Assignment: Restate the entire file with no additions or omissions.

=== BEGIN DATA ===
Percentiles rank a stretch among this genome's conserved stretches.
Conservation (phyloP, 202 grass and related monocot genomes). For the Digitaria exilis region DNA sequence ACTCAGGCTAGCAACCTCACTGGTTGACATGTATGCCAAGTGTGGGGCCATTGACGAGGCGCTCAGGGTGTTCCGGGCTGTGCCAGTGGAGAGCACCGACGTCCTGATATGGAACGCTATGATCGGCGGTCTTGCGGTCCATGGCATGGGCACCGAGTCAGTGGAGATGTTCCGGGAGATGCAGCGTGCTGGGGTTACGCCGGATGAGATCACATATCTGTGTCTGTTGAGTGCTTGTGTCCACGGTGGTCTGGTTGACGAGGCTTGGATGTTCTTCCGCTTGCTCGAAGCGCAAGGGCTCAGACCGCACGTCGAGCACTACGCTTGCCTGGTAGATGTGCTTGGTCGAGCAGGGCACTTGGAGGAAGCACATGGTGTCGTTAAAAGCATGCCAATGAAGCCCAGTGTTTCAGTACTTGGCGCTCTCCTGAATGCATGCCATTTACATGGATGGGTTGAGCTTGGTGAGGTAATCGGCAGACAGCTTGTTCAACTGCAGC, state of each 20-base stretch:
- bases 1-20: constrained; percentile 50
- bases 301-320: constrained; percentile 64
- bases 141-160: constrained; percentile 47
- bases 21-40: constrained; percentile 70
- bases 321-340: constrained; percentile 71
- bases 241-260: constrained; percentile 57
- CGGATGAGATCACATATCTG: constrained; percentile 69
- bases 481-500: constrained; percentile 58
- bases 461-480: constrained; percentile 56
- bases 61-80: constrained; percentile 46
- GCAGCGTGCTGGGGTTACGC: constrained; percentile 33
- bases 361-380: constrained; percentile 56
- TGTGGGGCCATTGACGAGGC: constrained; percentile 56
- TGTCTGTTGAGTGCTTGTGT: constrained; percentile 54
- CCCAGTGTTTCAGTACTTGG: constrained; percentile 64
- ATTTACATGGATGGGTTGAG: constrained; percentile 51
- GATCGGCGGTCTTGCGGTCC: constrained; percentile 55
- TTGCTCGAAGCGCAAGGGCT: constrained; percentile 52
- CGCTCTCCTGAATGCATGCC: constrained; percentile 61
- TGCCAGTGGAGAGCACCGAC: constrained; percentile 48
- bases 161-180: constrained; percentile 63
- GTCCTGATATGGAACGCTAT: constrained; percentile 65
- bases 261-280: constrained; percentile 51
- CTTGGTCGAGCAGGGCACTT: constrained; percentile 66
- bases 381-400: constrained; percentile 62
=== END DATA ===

Percentiles rank a stretch among this genome's conserved stretches.
Conservation (phyloP, 202 grass and related monocot genomes). For the Digitaria exilis region DNA sequence ACTCAGGCTAGCAACCTCACTGGTTGACATGTATGCCAAGTGTGGGGCCATTGACGAGGCGCTCAGGGTGTTCCGGGCTGTGCCAGTGGAGAGCACCGACGTCCTGATATGGAACGCTATGATCGGCGGTCTTGCGGTCCATGGCATGGGCACCGAGTCAGTGGAGATGTTCCGGGAGATGCAGCGTGCTGGGGTTACGCCGGATGAGATCACATATCTGTGTCTGTTGAGTGCTTGTGTCCACGGTGGTCTGGTTGACGAGGCTTGGATGTTCTTCCGCTTGCTCGAAGCGCAAGGGCTCAGACCGCACGTCGAGCACTACGCTTGCCTGGTAGATGTGCTTGGTCGAGCAGGGCACTTGGAGGAAGCACATGGTGTCGTTAAAAGCATGCCAATGAAGCCCAGTGTTTCAGTACTTGGCGCTCTCCTGAATGCATGCCATTTACATGGATGGGTTGAGCTTGGTGAGGTAATCGGCAGACAGCTTGTTCAACTGCAGC, state of each 20-base stretch:
- bases 1-20: constrained; percentile 50
- bases 301-320: constrained; percentile 64
- bases 141-160: constrained; percentile 47
- bases 21-40: constrained; percentile 70
- bases 321-340: constrained; percentile 71
- bases 241-260: constrained; percentile 57
- CGGATGAGATCACATATCTG: constrained; percentile 69
- bases 481-500: constrained; percentile 58
- bases 461-480: constrained; percentile 56
- bases 61-80: constrained; percentile 46
- GCAGCGTGCTGGGGTTACGC: constrained; percentile 33
- bases 361-380: constrained; percentile 56
- TGTGGGGCCATTGACGAGGC: constrained; percentile 56
- TGTCTGTTGAGTGCTTGTGT: constrained; percentile 54
- CCCAGTGTTTCAGTACTTGG: constrained; percentile 64
- ATTTACATGGATGGGTTGAG: constrained; percentile 51
- GATCGGCGGTCTTGCGGTCC: constrained; percentile 55
- TTGCTCGAAGCGCAAGGGCT: constrained; percentile 52
- CGCTCTCCTGAATGCATGCC: constrained; percentile 61
- TGCCAGTGGAGAGCACCGAC: constrained; percentile 48
- bases 161-180: constrained; percentile 63
- GTCCTGATATGGAACGCTAT: constrained; percentile 65
- bases 261-280: constrained; percentile 51
- CTTGGTCGAGCAGGGCACTT: constrained; percentile 66
- bases 381-400: constrained; percentile 62